Published Sunday, September 11, 2011
The Newnan Times-Herald
The new names of Walt Sanders Memorial Drive and Walt Sanders Memorial Court won't take effect until Jan. 1.
Last month, the Coweta Board of Commissioners voted to change the names of the roads off Highway 34 East to International Park and Enterprise Court, effective in 45 days. At the time, Commissioners Paul Poole and Tim Lassetter were concerned 45 days would not be enough time for the companies on the roads to prepare.
The reason for the name change is to try and solve the problem of tractor-trailers getting stuck on the railroad tracks at Walt Sanders Road north of Newnan. Walt Sanders Road is a small, dead-end residential street. However, many trucks that are supposed to be traveling Walt Sanders Memorial Drive, which serves the Creekside Industrial Park off Highway 34 East, end up on Walt Sanders Road off U.S. 29 North by mistake.
"I had the opportunity to meet with the people on [what will be] International Park," said Commissioner Bob Blackburn, who spearheaded the name change. "Mr. Poole was right on, and Mr. Lassetter as well, in that the timeline for them to make these changes was a bit tight.
"There are federal and state agencies that need to be contacted," and other issues, Blackburn said.
"I think as an effort of compromise, we might extend that effective date to the first of the year."
The date change wasn't the only aspect of the Walt Sanders issues discussed at the commissioners' meeting.
County staff recently met with representatives of both CSX railroad and the Georgia Department of Transportation to discuss upgrades to the Walt Sanders Road crossing off U.S. Highway 29 North.
Even with the name change, the crossing is still dangerous.
The county's engineering department has been "working on a plan that would basically remove the dip in the road and create a better angle," said County Administrator Theron Gay.
"This week, CSX said once we get the plan, they will review it, and they have committed to helping us with the project -- provided, of course, the county will look at closing the southern access point," Gay said.
There are currently two separate railroad crossings that access Walt Sanders Road, and CSX is "real big on eliminating as many at-grade crossings as they can," Gay said.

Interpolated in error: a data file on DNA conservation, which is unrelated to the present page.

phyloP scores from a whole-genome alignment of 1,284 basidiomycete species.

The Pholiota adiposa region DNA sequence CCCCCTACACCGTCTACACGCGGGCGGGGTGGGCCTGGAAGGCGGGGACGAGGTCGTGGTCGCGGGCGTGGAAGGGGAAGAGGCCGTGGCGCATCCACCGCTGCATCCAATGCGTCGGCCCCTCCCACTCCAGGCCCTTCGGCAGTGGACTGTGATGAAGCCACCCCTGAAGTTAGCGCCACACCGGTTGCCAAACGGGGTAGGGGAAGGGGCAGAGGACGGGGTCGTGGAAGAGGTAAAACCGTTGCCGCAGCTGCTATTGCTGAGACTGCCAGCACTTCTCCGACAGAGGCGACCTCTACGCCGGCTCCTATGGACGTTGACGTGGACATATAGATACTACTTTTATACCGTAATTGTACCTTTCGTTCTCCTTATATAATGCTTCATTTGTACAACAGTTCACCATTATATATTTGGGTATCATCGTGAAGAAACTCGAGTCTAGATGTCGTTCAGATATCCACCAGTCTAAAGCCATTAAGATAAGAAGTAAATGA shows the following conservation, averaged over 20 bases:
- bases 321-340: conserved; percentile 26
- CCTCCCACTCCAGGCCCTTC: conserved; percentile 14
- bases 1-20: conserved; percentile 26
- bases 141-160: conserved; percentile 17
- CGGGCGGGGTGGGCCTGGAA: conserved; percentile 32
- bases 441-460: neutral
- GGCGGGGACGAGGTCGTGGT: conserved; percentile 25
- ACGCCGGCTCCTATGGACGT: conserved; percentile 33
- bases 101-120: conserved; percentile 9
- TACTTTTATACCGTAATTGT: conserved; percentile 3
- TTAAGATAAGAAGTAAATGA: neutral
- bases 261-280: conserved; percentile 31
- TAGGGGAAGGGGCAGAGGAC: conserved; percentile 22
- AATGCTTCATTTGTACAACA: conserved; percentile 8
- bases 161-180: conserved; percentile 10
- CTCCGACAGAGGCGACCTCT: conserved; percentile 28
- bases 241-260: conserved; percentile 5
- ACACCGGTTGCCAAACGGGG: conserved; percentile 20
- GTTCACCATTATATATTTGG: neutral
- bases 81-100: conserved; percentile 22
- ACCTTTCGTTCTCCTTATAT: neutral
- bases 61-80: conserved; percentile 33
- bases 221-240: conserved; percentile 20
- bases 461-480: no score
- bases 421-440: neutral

GDOT officials indicated "they would look very favorably" on adding bells and whistles, and possibly crossing arms, at the crossing as well.
With the name change, there were also questions over how quickly the GPS systems -- which send drivers to the wrong road in the first place -- would be updated with the new road names.
As it turns out, "we actually had one of the GPS companies contact us about updating the data on roads," Gay said. The county has a standard price, of $1,500, for GIS data. Gay suggested the county consider waiving the fee. "I think it would help the industries that are located in that area."
Wendy Sisson of the GIS department and IT Director Michael Fouts were at Thursday's meeting.
There are basically two companies that provide GPS data -- Tele Atlas and Navteq.
When it comes to GPS updates, "each company has a different policy. Some give free updates," Sisson said. With others, "you can pay for a one-time update," or have a subscription. It's assumed that trucking companies have systems that update regularly.
Navteq bought the county's road centerline data in 2008, and looked into buying it again this summer, Sisson said. "When I told them the price... they told me they would be back" in touch, she said. But, so far, they have not.
With some online mapping systems, "you can submit changes yourself, you can report a problem," Sisson said.
The Georgia DOT is also reviewing its road information and is "moving toward a system" where updates and changes are supplied continually, instead of every three to five years.
Gay said that, even with the name change not officially taking place until Jan. 1, the county can go ahead and notify the companies about the impending changes.
"The sooner we get it to them, the sooner it is going to be updated," Sisson said.
The commissioners voted to make the name change effective Jan. 1, and to waive the fee for GIS data.